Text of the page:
Volume 20 - Issue 2 - February, 2008

High-Dose, Bolus-Only, Glycop rotein IIb/IIIa Inhibitors for Elective Coronary Intervention: Logical, Safe, Cost-Effective, an

Tim A. Fischell, MD

Platelet-mediated thromboembolic events are believed to cause the majority of non-Q-wave myocardial infarctions (MI) observed after an otherwise uncomplicated percutaneous coronary intervention (PCI).1
Activation of the platelet-surface glycoprotein IIb/IIIa (GP IIb/IIIa) receptor is the final common pathway in the process leading to platelet aggregation, and thrombus formation after PCI.1,2 The use of weight-adjusted bolus, plus prolonged infusion of IIb/IIIa inhibitors has been shown to reduce the risk of non-Q-wave MI (CPK-MB leaks) after PCI.3–9...

Two-Year Clinical Follow Up of Coronary Drug-Eluting Stent in Patients at High Risk for Coronary Restenosis

Salvatore Azzarelli, MD, Francesco Amico, MD, *Alfredo R. Galassi, MD, Michele Giacoppo, MD,
Vincenzo Argentino, MD, Antonio Fiscella, MD

Drug-eluting stents (DES), compared with bare-metal stents (BMS), have shown a clear superiority in the prevention of restenosis and the need for further revascularization in randomized, controlled trials.1–5 Accordingly, the superiority of DES over BMS was confirmed in large registries.6,7 A major finding regarding the use of DES is that although the safety of DES is not different from that of BMS in the shortto- medium term, concern has arisen about the potential for late stent thrombosis related to delayed endothelialization of the stent struts.8,9 ...

Clinical Application of Prophylactic Percutaneous Left Ventricular Assist Device (Tandem Heart™) in High-Risk Percutaneous Cor

Sanjay Rajdev, MD, Prakash Krishnan, MD, Adil Irani, MD, Michael C. Kim, MD,
Pedro R. Moreno, MD, Samin K. Sharma, MD, Annapoorna S. Kini, MD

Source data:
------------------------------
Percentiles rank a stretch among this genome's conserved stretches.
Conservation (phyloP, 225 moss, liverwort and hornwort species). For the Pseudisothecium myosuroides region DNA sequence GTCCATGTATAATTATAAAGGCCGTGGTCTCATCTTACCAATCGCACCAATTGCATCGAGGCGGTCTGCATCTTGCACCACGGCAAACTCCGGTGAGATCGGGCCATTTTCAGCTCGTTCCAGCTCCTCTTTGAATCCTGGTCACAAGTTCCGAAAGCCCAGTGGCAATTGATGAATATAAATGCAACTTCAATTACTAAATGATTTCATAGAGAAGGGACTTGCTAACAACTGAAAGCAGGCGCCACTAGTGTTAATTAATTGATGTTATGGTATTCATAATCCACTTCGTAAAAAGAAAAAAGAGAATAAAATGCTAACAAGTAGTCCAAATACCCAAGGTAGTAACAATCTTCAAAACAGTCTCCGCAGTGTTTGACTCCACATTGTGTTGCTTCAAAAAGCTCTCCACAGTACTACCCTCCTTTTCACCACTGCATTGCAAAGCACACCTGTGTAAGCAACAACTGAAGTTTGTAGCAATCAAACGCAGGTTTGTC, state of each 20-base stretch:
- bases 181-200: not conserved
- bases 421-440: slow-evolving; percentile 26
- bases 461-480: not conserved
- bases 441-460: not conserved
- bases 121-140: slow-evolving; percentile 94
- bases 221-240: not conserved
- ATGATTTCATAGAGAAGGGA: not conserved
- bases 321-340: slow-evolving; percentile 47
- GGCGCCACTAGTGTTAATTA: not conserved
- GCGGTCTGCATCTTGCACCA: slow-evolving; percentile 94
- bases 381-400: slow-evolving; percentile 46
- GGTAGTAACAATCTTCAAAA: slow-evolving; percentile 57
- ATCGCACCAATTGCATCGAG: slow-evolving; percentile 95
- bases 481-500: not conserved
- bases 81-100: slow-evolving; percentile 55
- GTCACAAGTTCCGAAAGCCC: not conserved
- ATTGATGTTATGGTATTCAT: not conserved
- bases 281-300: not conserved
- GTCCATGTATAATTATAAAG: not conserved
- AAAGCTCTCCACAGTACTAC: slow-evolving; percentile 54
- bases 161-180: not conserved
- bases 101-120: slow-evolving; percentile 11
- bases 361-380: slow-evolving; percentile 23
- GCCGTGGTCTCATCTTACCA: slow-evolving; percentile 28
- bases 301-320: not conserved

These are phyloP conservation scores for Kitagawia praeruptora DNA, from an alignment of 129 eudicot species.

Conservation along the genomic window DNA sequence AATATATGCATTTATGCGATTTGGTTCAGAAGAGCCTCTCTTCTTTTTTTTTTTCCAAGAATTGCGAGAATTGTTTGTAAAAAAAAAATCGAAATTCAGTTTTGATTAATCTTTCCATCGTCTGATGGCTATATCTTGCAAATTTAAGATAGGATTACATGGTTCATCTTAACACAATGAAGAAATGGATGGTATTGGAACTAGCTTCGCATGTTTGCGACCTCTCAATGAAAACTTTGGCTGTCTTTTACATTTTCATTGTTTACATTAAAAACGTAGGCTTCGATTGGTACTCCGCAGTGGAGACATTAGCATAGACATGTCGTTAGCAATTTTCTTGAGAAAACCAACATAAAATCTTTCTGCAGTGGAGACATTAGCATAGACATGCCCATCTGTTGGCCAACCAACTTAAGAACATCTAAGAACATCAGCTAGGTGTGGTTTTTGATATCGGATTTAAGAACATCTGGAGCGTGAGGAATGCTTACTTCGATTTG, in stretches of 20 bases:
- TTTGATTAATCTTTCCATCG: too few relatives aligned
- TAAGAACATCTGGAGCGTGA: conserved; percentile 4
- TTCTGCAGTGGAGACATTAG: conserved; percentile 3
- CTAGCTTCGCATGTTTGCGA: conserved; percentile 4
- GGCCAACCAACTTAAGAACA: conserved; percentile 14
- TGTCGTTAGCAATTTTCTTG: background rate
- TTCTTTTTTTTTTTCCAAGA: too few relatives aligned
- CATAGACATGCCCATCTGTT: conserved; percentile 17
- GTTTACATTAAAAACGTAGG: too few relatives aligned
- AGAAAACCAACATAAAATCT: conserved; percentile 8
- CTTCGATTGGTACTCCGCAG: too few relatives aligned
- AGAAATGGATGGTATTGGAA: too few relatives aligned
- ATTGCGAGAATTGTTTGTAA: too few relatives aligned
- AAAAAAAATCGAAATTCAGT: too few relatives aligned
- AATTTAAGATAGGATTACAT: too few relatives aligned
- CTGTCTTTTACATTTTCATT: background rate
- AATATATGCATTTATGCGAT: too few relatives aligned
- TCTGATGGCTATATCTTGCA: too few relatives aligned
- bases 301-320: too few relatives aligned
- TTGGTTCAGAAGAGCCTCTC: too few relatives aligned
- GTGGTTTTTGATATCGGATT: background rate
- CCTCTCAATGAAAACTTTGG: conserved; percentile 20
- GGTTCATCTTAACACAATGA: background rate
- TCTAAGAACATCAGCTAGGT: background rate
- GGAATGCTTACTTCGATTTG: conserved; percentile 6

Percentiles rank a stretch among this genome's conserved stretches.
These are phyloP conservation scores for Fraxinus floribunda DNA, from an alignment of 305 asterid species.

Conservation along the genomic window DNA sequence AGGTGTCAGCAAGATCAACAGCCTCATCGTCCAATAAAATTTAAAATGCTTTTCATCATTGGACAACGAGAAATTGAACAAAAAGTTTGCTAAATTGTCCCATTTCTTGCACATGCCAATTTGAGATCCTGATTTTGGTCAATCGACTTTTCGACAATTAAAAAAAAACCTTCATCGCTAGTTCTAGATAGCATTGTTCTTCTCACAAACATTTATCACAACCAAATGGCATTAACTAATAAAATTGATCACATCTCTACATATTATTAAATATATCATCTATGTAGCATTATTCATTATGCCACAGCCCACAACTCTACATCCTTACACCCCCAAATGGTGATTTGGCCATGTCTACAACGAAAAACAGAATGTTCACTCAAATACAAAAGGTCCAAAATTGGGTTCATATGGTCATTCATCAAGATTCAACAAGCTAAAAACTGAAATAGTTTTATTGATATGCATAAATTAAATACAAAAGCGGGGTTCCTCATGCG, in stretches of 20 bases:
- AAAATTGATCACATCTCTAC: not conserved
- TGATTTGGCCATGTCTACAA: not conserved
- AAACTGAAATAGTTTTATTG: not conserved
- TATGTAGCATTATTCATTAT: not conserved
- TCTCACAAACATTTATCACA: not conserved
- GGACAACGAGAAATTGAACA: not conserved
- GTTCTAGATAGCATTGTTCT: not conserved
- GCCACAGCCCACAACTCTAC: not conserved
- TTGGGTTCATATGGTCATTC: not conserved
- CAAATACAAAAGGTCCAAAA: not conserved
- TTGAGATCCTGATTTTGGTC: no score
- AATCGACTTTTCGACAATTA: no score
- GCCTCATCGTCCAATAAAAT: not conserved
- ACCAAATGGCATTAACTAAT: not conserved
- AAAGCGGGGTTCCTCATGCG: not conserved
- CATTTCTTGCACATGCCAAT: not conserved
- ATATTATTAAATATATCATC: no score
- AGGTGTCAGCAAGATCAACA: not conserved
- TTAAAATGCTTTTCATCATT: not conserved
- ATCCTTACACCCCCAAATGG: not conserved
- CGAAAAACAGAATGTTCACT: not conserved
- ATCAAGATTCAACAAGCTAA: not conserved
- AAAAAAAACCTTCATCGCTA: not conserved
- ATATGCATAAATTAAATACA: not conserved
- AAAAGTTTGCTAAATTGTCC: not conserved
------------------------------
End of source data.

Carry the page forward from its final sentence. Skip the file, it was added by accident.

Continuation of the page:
Introduction of novel devices for cardiac support during complex percutaneous coronary intervention (PCI) has revolutionized the treatment of coronary artery disease (CAD) and has led to an increasing number of high-risk PCI procedures. Traditionally, the intra-aortic balloon pump (IABP) has been used to provide hemodynamic stability during coronary interventions in high-risk patients. However, the mortality rate continues to be high (30–75%) despite the use of IABPs in the setting of acute myocardial infarction complicated by cardiogenic shock; insertion of a percutaneous transseptal...

Bifurcation Coronary Artery Disease: Current Techniques and Future Directions (Part 1)

David G. Rizik, MD, Kevin J. Klassen, MD, James B. Hermiller, MD

Published randomized trials of drug-eluting stents (DES) have shown reduced rates of restenosis and target lesion revascularization (TLR) in noncomplex lesions compared to bare-metal stents (BMS).1 Given this documented success of the antiproliferative therapies in relatively simple lesions, interventional cardiologists have developed techniques and devices hoping to demonstrate similarly durable results in more complex lesion subsets.2–6 Bifurcation coronary artery disease (CAD) comprises an important subset of lesions inadequately studied and thus far unapproved f...

Double Inferior Vena Cava Filter Implantation in a Patient with a Duplicate Inferior Vena Cava

Rizwan A. Siddiqui, MD and Sachinder Hans, MD*